Synthesized samples were analyzed by X-ray diffractometer, XRD (Philips PW 1050, Germany). The patterns were registered in the 2θ range from 10º to 60º with a scanning step size of 0.05º. For this purpose, Silica gel was used as a reference. The morphology of the samples was investigated by scanning electron microscope (LEO 1430VP, Germany). Absorption spectra of nanocomposites was measured by a UV-visible diffuse reflectance spectrophotometer (Sinco Model S4100, Korea), in the wavelength range 200–700 nm.
The antibacterial activity of the samples was studied by plate count technique of E. coli. 50 mg of powder was added to bacterial cultures in 5 ml sterile Mueller-Hinton broth. The cultures were then incubated at 37 ºC on a rotary shaker for 24 h. Growth inhibition with time was followed by plating 100 µL of the treated cultures on nutrient agar plates. Bacterial colonies were counted and compared with the control after 24 h incubation at 37 °C. The experiment was repeated twice to confirm the data. The antibacterial effect was calculated using -Eq. 1:
Mortality (%) = (B-C)/B × 100 (1)
Where B is the mean number of bacteria in the control samples (CFU/sample) and C is the mean number of bacteria in the treated samples (CFU/sample) [2,3].
In order to evaluate the stability of the nanocomposites, leaching tests were performed. For each composite material, 0.2 g was immersed in 10 ml of distilled water and vigorously shaken in a shaking water bath (30 °C, 200 rpm) for 3 and 6 h. Supernatant from each test tube was collected after 3 and 6 h by centrifugation at 4000 rpm for 10 min. Copper ion release from the nanocomposites was qualitatively determined through atomic absorption spectroscopy analysis (Varian/AAS, 20BQ, USA) [2,3].
RESULTS AND DISCUSSION
The nanocomposites consisting of leaf-like copper nanoparticles supported by pure silica gel were prepared by immersion of silica gel in molten copper sulfate. The chemical reaction is as follows:
CuSO4. 5H2O => CuO (s) + H2SO4+ 4H2O (2)
High temperature prompted the chemical reaction between CuSO4 and water, which produced an acidic solution of solid CuO and H2SO4. As mentioned before, this method is much easier than the common synthesizing approaches for CuO nanoparticles production [12-17]. Furthermore, this method generates inexpensive nanoparticles that have been one of the most important parameters, which has widespread applications.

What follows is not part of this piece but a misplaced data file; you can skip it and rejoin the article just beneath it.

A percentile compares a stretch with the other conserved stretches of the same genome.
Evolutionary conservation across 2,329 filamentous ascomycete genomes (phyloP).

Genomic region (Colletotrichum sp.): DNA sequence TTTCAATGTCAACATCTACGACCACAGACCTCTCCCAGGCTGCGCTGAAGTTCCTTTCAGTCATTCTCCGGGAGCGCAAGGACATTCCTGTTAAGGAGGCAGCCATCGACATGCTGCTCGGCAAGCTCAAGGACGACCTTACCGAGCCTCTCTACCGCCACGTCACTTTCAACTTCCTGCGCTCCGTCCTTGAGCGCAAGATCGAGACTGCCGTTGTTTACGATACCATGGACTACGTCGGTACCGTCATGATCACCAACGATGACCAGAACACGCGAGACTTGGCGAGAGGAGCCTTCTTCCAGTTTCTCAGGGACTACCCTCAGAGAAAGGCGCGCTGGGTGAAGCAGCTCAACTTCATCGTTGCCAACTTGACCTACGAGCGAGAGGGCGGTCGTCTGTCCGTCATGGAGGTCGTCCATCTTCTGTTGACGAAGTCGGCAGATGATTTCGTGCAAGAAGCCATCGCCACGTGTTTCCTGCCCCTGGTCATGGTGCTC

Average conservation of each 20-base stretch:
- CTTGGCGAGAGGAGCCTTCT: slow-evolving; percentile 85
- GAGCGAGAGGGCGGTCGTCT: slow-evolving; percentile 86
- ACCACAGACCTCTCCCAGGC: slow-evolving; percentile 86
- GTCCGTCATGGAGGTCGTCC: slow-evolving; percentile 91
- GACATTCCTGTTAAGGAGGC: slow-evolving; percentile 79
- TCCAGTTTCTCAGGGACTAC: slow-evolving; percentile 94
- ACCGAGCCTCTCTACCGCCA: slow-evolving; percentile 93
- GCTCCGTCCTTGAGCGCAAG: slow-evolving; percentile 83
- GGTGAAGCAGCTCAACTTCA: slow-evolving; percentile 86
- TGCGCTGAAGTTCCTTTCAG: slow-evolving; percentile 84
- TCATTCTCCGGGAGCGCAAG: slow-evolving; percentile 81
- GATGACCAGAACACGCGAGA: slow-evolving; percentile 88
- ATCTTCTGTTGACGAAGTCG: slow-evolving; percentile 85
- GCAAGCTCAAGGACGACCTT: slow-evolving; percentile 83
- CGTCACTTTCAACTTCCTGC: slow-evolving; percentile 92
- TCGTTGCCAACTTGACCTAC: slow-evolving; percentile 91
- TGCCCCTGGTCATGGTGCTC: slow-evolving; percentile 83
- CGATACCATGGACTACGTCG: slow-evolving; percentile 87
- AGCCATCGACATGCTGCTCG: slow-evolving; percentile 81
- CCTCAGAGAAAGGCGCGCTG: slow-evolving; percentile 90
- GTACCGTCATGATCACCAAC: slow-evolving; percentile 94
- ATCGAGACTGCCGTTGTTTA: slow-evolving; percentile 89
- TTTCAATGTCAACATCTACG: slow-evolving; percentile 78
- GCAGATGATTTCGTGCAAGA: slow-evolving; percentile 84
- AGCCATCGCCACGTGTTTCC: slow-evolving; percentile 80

Appearance and color of the nanocomposites are shown in Fig. 1. As shown in this figure, the parent silica gel color was white. After nanocomposite production, the color of composites changed to greenish. Fig. 1 shows that increasing immersion time in molten salt enhances nanocomposites color change. The color changes are a result of the amount of copper oxide loaded onto the silica gel or the aggregation of nanoparticles on the surface of the silica gel . Other studies reported that nanoparticles coated with Ag, Zn, and Cu on bentonite (white) or silica gel (no color) change substrate color [2,4]; for example, coating nanoparticles of ZnO and Ag on bentonite and silica gel changes the parents color to cream  and yellow-brown , respectively. Therefore, color change is a sign for loading of nanoparticles on silica gel.
Fig. 2 shows that silica gel has a maximum absorption peak around 304 nm and pure CuSO4.5H2O has two maximum absorption peaks around 243 and 304 nm. After composite formation, the absorption band of pure CuSO4.5H2O gradually red shifts from 304 nm to a wavelength of 314 to 320 nm, and the absorption band at 243 nm has disappeared. These changes indicate that copper oxide nanoparticles have formed on the silica gel surface. On the other hand, longer immersion of silica gel in the molten copper sulfate results in the broadening of the peak between 314–320 nm. According to the previous findings, the broadening absorption peak of a nanoparticle corresponds to the wider dispersion of synthesic nanoparticles sizes [18, 4]. Therefore, it can be concluded that the increased immersion time resulted in the formation of nanoparticles of various sizes.